In this paper, i argue that most philosophical accounts miss an important dimension of shame: The power dimension. This dimension becomes obvious when we look at the descent of shame: Shame evolved from submission signals (Maibom 2010). Building on Heidi Maibom’s evolutionary account and drawing on the psychological mechanisms to resolve cognitive dissonance and internalize stereotypes, i present a picture of shame that explains why there are social status differentials in the ability to shame (572). Ultimately, i present an ethics of care approach that allows us to counteract stereotypes. This approach does not rely on shame since i argue that shame is not a useful moral emotion because of its problematic tie to the status quo.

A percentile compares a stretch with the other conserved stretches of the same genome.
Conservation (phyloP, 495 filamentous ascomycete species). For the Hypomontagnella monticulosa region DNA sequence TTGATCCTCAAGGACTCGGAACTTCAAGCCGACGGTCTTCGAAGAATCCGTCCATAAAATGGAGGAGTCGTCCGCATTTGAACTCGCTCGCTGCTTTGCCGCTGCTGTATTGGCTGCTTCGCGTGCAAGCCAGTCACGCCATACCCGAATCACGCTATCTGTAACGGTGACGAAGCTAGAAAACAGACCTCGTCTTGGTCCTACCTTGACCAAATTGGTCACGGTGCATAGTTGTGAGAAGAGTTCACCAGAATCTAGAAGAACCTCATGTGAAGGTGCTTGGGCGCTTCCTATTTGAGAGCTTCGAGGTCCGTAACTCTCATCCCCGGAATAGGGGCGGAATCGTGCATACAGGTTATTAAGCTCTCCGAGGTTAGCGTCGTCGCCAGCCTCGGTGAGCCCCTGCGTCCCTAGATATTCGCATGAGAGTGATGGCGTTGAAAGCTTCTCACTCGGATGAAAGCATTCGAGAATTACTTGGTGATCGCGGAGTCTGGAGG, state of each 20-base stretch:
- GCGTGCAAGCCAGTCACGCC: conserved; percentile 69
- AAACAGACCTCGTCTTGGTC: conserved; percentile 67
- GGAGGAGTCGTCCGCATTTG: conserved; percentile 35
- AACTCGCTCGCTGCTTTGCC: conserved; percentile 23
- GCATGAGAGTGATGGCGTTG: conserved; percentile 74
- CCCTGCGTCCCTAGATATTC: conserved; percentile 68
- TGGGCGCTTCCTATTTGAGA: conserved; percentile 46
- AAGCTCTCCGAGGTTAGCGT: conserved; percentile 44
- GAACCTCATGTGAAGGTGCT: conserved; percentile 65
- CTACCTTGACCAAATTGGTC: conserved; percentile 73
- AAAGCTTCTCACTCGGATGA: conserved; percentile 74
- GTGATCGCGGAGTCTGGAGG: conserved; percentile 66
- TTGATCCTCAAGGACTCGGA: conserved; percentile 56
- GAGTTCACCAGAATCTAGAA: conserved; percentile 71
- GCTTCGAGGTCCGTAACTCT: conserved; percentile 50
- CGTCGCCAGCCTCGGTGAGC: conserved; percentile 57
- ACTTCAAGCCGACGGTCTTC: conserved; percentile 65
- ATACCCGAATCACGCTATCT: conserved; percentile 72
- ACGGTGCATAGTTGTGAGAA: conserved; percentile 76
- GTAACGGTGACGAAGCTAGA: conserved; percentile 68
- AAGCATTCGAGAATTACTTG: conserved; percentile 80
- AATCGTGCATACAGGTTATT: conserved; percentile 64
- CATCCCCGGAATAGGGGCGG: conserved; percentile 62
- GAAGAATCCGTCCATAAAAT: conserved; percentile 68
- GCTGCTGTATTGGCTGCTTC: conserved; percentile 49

The claim that shame is not helpful must sound audacious in light of the prevalence of philosophical writing that argues shame can be useful as a moral emotion (see, e.g., Van Norden 2007). I will not argue against these viewpoints. Rather, i assert that shame is not useful with a certain end-in-view in mind: A democracy that is incorporated into our daily lives (McKenna 2001). This two-strand democracy is more consistent with an ethics of care, which dissolves hierarchies and stresses connections between humans (Green 2008). The empirical evidence i review suggests that shame is a powerful emotion that too easily has negative consequences, including ethical, making it a “moral dead end” (Noddings 2010, 140). This becomes particularly obvious when we look at the impact of internalized stereotypes. Although not all shame might stem from stereotypes, stereotype-induced shame allows us to see the power dimension most clearly. Together with stereotypes, the evolutionary account of shame provided by Maibom suggests that shame plays an important role in upholding social hierarchies.